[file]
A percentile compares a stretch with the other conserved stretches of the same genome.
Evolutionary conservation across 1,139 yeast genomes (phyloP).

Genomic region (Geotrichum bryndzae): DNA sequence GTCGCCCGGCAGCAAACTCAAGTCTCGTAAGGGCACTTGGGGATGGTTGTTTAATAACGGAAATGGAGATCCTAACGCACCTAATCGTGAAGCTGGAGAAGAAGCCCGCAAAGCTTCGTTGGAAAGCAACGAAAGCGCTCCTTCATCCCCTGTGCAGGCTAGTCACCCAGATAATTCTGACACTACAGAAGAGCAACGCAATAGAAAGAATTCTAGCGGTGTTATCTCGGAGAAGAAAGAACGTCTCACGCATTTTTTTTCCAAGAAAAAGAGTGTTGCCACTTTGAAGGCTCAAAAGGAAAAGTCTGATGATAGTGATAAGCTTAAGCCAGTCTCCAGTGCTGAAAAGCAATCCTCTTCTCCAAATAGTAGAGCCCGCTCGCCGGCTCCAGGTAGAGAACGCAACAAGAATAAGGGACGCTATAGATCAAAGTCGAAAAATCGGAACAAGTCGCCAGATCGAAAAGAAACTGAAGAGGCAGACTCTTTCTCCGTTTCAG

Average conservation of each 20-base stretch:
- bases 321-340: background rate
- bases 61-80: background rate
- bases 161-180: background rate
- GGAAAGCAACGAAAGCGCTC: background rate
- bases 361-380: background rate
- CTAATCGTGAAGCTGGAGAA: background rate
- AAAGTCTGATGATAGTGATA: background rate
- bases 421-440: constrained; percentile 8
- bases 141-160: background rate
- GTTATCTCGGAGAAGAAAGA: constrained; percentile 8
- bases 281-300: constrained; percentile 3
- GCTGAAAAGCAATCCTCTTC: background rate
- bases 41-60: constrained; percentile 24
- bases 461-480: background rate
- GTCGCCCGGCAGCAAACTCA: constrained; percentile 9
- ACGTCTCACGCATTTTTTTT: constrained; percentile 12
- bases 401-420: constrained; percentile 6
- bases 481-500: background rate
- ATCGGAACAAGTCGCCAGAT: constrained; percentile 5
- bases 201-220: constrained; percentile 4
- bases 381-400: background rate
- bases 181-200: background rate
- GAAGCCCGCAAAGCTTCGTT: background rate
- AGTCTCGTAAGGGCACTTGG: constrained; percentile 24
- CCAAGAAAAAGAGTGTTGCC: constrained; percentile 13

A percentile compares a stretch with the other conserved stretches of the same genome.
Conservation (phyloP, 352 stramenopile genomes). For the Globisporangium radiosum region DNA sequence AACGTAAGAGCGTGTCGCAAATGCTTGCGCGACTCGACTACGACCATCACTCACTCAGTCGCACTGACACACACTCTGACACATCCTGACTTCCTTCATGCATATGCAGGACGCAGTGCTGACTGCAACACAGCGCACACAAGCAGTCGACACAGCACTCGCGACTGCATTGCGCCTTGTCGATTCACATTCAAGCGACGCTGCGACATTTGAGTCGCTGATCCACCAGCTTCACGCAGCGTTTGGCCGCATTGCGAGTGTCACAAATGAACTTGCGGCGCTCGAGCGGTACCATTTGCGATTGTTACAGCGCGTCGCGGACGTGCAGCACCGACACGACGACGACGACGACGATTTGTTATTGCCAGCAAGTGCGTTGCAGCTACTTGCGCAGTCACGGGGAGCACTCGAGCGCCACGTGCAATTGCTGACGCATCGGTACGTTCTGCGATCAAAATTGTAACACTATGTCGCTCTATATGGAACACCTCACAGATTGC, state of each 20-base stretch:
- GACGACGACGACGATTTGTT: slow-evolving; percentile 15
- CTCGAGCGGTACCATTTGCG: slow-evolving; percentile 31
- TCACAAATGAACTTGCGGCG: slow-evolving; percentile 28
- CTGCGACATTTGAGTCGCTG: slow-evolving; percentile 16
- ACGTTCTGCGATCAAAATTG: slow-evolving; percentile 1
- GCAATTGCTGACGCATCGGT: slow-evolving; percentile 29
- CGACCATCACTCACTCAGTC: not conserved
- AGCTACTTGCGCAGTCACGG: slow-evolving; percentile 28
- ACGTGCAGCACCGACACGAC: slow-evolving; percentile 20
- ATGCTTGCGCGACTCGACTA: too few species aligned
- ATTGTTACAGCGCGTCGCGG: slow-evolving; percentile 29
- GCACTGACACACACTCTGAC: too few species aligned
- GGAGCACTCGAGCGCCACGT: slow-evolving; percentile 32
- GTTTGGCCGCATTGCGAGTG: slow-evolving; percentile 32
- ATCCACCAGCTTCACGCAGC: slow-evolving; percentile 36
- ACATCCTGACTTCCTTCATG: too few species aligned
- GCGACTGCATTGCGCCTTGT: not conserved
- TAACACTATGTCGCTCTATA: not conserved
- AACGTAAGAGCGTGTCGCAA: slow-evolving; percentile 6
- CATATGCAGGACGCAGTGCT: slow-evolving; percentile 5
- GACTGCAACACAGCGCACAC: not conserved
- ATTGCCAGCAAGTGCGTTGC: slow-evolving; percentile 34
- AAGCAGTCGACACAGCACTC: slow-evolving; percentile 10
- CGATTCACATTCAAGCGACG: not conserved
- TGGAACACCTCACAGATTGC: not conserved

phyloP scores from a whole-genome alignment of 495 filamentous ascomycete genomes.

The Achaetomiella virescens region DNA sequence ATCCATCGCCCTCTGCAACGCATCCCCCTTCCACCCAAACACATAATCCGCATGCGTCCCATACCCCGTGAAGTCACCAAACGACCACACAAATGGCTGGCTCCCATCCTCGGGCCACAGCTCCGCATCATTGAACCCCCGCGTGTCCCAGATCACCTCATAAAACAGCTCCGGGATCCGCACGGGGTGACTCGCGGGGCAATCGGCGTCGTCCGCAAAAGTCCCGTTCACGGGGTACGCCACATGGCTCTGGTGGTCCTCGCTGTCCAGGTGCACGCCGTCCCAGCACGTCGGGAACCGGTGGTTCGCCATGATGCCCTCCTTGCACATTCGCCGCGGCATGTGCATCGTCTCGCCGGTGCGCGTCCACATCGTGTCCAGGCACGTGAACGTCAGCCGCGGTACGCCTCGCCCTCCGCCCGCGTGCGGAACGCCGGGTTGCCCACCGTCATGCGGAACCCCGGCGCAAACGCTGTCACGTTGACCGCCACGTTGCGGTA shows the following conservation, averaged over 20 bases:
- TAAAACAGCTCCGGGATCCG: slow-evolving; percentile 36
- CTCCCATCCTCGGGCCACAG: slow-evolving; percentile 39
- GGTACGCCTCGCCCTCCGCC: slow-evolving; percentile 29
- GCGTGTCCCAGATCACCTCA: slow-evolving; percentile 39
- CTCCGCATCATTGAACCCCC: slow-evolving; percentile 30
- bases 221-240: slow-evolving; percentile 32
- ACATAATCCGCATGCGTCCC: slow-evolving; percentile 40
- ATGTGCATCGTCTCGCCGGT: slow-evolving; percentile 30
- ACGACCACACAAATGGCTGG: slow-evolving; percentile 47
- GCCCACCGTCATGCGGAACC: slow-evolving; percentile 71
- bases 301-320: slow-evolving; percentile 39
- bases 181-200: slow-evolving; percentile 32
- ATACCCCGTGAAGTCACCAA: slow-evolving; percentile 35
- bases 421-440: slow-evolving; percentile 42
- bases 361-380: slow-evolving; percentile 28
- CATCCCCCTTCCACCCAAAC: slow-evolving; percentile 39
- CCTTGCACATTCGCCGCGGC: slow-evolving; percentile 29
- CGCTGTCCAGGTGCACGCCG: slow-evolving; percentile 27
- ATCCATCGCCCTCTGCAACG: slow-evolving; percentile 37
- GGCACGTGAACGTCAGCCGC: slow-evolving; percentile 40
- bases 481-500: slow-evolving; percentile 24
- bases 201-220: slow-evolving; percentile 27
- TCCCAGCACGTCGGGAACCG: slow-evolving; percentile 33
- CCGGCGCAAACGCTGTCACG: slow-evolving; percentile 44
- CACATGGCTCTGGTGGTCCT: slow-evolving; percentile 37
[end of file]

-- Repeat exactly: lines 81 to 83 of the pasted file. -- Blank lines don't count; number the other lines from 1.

- TCCCAGCACGTCGGGAACCG: slow-evolving; percentile 33
- CCGGCGCAAACGCTGTCACG: slow-evolving; percentile 44
- CACATGGCTCTGGTGGTCCT: slow-evolving; percentile 37